Coronavirus in Alabama: 651 deaths, 18,500 total cases

Coronavirus in Alabama: 651 deaths, 18,500 total cases
Coronavirus numbers across the state of Alabama. (Source: WSFA 12 News)

MONTGOMERY, Ala. (WSFA) - As much of the nation’s attention turns to the latest developments and protests following the death of George Floyd, the COVID-19 pandemic continues to spread.

Over the past 14 days, Alabama has confirmed 5,560 new cases of the respiratory virus, or just shy of 400 new cases, on average, per day. There are now 18,500 confirmed cases, though the Alabama Department of Public Health presumes about 9,300, or around half, have recovered.

The death toll has also continued to climb with it now standing at 651. ADPH’s data shows the elderly and African-Americans are disproportionately affected. About 80 percent of deaths are in those over age 65. And while African-Americans make up about a quarter of the state’s population, they account for nearly half of the fatalities.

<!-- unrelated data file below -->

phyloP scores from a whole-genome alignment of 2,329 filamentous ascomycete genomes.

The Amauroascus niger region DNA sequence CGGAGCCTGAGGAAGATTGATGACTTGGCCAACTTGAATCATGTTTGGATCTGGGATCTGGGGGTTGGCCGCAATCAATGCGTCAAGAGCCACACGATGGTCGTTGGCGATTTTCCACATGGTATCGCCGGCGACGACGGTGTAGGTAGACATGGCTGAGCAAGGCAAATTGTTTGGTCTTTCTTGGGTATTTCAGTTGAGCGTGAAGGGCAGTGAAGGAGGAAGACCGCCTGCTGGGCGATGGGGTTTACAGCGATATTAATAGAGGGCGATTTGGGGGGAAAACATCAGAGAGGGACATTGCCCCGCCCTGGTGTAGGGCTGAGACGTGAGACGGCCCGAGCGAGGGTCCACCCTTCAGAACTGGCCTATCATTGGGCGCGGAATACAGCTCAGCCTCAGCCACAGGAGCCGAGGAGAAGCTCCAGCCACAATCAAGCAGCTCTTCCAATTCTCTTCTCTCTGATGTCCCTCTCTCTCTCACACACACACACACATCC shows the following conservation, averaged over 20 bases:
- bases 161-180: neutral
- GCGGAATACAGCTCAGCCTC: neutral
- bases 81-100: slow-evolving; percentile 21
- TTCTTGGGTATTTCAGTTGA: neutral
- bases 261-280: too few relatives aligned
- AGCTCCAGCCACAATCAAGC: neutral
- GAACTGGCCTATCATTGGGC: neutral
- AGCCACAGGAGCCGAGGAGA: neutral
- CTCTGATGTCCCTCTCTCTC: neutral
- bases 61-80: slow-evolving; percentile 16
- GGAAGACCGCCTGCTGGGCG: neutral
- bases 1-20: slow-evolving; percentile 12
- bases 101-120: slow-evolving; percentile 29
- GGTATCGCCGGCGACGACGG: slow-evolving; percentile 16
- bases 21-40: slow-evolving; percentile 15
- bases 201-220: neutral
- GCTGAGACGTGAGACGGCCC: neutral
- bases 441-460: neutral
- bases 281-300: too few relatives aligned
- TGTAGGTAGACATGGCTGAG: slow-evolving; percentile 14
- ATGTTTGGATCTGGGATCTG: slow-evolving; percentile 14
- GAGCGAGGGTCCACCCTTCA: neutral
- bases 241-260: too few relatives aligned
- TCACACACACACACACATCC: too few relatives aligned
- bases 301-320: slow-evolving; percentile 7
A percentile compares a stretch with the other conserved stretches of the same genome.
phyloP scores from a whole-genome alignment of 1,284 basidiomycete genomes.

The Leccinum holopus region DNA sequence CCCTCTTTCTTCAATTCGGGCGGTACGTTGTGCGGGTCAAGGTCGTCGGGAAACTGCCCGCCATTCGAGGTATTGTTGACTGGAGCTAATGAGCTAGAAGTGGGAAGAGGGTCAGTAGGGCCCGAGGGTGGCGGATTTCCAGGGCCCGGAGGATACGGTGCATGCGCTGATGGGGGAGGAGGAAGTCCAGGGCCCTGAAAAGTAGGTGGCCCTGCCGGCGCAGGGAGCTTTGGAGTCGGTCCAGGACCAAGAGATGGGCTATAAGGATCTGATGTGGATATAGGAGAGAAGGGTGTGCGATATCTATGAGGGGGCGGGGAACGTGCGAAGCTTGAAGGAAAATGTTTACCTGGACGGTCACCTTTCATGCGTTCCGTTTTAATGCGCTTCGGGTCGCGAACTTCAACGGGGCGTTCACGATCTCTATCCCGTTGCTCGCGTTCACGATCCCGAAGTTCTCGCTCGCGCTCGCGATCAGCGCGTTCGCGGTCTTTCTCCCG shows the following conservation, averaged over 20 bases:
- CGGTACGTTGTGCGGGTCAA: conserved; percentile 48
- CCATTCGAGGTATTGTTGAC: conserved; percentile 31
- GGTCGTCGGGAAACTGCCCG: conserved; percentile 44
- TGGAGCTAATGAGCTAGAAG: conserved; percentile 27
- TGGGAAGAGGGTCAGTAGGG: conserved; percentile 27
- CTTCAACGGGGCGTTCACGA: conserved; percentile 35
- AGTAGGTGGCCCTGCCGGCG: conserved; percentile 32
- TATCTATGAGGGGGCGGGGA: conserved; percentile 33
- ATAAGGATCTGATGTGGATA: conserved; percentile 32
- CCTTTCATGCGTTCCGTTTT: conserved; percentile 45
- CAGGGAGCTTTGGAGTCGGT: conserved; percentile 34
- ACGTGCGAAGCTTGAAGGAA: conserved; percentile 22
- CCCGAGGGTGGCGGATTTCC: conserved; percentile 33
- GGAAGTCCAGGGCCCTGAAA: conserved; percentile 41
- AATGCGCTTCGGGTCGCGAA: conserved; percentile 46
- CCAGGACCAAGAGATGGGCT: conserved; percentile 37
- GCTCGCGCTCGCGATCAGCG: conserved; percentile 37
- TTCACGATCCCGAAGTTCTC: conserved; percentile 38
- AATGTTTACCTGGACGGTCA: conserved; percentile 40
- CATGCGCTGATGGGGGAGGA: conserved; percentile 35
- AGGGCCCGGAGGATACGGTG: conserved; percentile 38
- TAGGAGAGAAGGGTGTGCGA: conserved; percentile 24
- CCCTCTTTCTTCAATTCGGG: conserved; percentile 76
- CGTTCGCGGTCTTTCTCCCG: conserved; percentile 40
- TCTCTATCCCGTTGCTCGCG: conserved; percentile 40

Testing has also significantly increased in recent days. About a third of the 231,000 tests that have been conducted since the state’s first confirmed case in mid-March have been done in just the last two weeks.

“Certainly our numbers say that we still have COVID-19 circulating widely in Alabama,” says Dr. Karen Landers with the ADPH.

For Montgomery, which now accounts for 10 percent of the state’s coronavirus cases, Landers says there doesn’t appear to be a specific entity that’s causing the spread. Rather, it now appears to be community transmission.

Jackson Hospital reports having 57 positive COVID-19 in-patients and 15 in-patients pending test results, while Baptist Health confirms 104 in-patients across its three area hospitals.

The doctor said it’s still too early to determine if Alabama has hit a peak in the number of cases. “We really need to look at it from the standpoint of where we are at the moment and not get into a false sense of security if we see cases go down,” she explained.

The cases have climbed as Alabama has continued to ease restrictions on people, businesses and events. Landers says it comes down to personal responsibility, stressing that if you go out to remember social distancing, proper hygiene, and wearing of masks.

“We have a responsibility to our community, to our friends and loved ones, as well as to ourselves, to try to reduce getting this disease so that our hospitals, and our physicians and our nurses will not be overwhelmed taking care of severely ill patients.”

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